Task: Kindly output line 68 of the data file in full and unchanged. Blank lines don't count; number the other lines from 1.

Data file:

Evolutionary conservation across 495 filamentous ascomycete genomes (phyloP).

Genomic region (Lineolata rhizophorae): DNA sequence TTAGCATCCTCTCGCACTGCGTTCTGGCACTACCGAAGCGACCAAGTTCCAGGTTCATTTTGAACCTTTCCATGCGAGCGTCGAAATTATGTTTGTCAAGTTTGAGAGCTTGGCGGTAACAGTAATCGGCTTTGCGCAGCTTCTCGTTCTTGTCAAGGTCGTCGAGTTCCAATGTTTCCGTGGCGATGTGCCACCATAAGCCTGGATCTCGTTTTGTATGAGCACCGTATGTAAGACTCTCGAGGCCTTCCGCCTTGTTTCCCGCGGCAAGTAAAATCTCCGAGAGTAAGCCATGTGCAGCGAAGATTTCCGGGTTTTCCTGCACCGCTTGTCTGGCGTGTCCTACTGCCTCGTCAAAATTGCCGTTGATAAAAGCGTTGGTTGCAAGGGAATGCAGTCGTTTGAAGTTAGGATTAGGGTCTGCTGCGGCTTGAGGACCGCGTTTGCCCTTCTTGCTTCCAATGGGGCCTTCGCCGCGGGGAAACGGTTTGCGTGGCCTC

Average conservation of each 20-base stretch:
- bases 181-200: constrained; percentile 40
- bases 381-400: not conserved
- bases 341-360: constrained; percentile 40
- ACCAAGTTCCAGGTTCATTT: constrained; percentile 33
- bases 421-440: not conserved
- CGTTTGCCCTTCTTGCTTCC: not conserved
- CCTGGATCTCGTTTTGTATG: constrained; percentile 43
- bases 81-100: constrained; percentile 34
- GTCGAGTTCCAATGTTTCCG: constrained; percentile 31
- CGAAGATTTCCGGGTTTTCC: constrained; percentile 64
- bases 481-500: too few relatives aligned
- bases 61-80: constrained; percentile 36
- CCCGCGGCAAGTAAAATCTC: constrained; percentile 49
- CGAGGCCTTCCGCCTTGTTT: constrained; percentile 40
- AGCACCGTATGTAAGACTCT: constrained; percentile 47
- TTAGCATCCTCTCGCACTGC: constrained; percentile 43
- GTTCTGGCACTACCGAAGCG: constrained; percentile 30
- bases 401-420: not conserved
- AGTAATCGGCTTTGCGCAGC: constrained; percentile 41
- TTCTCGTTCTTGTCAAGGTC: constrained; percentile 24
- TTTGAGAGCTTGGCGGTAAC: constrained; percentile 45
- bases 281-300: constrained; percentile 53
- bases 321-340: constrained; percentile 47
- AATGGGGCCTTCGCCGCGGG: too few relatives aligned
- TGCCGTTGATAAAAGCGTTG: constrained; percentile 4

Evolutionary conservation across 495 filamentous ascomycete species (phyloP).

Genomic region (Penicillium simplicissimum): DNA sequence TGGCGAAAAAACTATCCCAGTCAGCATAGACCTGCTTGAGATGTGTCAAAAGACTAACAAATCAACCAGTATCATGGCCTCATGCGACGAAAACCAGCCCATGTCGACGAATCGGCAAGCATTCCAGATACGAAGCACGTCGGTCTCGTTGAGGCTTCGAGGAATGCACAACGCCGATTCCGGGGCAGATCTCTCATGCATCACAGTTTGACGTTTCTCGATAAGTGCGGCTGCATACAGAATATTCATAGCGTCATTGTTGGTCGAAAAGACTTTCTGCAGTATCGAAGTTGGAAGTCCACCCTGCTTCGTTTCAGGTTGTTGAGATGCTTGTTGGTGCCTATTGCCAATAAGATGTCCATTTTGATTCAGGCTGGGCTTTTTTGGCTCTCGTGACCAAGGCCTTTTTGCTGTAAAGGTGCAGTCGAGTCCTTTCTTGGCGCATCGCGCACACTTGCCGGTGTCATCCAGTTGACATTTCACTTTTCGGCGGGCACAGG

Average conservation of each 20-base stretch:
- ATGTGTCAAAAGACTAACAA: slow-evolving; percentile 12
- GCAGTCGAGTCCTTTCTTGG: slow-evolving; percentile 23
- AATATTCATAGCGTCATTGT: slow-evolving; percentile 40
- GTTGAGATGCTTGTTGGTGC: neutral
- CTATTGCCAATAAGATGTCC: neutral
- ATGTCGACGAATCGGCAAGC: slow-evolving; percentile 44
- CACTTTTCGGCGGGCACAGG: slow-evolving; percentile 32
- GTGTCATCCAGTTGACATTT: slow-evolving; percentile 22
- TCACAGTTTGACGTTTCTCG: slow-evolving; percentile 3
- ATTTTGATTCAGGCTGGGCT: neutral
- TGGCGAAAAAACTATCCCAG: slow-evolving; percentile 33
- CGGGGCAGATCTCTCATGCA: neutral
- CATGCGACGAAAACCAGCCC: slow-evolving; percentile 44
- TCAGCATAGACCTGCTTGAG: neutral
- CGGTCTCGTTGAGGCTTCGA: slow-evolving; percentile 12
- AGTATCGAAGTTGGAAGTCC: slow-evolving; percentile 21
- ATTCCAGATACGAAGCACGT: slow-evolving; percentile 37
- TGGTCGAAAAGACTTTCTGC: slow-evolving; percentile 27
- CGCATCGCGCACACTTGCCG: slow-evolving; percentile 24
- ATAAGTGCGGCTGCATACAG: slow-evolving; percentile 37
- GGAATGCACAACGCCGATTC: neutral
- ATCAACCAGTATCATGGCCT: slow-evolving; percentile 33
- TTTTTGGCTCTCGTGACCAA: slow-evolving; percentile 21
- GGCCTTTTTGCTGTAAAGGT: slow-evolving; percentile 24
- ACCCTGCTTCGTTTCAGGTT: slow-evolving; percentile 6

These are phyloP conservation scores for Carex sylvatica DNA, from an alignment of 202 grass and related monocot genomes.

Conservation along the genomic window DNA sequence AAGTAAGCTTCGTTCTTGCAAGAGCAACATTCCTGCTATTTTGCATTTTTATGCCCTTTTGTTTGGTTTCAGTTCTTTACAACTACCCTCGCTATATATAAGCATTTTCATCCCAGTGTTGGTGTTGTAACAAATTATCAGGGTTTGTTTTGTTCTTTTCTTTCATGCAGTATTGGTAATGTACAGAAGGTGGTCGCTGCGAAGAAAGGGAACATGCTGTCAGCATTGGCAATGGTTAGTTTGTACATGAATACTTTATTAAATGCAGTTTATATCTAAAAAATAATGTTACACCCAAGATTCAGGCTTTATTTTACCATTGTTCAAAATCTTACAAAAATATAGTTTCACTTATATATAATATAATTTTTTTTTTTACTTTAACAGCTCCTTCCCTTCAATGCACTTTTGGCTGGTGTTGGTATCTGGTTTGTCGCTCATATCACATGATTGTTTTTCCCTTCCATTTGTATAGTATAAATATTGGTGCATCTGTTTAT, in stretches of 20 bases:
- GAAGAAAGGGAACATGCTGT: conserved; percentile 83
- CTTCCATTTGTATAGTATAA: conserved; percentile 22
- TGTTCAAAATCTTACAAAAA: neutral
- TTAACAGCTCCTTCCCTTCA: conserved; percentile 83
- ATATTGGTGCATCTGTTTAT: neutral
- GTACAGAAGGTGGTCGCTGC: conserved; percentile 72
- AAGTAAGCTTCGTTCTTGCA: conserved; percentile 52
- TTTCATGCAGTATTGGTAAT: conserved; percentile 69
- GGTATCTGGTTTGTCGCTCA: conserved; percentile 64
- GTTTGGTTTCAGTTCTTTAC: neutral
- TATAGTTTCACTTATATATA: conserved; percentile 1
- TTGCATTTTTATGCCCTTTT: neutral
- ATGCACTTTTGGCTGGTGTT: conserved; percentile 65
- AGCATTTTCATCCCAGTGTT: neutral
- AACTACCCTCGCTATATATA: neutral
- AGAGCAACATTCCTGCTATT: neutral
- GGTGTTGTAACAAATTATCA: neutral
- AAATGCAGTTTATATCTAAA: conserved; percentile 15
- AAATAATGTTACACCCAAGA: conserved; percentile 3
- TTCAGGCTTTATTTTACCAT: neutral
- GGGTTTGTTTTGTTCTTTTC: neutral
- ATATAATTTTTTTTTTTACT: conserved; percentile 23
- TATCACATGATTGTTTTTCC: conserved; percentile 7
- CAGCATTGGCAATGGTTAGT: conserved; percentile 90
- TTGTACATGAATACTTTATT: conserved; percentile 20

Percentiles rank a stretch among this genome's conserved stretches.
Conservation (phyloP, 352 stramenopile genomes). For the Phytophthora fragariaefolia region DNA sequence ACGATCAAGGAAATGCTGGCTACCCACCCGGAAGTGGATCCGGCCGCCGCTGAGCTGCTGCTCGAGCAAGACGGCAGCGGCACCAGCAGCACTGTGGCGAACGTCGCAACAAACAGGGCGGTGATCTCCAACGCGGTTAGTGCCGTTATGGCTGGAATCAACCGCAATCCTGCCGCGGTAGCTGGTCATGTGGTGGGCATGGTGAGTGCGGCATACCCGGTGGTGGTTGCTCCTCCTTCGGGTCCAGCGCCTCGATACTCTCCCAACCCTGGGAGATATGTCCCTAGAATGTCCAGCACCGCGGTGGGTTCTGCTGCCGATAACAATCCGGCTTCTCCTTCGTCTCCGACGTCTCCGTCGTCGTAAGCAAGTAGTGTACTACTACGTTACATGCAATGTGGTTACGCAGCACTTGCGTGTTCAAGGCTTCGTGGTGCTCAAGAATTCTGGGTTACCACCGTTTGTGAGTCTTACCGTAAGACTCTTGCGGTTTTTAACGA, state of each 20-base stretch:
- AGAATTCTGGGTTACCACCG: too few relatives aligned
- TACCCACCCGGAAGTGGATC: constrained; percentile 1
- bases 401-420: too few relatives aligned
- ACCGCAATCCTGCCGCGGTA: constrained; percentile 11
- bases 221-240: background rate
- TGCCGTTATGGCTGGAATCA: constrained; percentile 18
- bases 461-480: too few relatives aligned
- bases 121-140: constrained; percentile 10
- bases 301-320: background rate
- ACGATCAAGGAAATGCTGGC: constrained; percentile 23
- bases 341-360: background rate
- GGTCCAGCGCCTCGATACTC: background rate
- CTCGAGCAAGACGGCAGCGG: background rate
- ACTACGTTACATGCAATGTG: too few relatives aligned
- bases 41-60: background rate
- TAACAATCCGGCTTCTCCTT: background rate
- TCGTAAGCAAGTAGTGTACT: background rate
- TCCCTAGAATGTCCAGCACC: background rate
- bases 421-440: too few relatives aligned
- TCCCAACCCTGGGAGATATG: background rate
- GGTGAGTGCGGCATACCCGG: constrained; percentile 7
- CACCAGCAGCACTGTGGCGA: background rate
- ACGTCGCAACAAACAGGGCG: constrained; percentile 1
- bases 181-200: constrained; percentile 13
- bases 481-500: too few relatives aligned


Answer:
- GTTTGGTTTCAGTTCTTTAC: neutral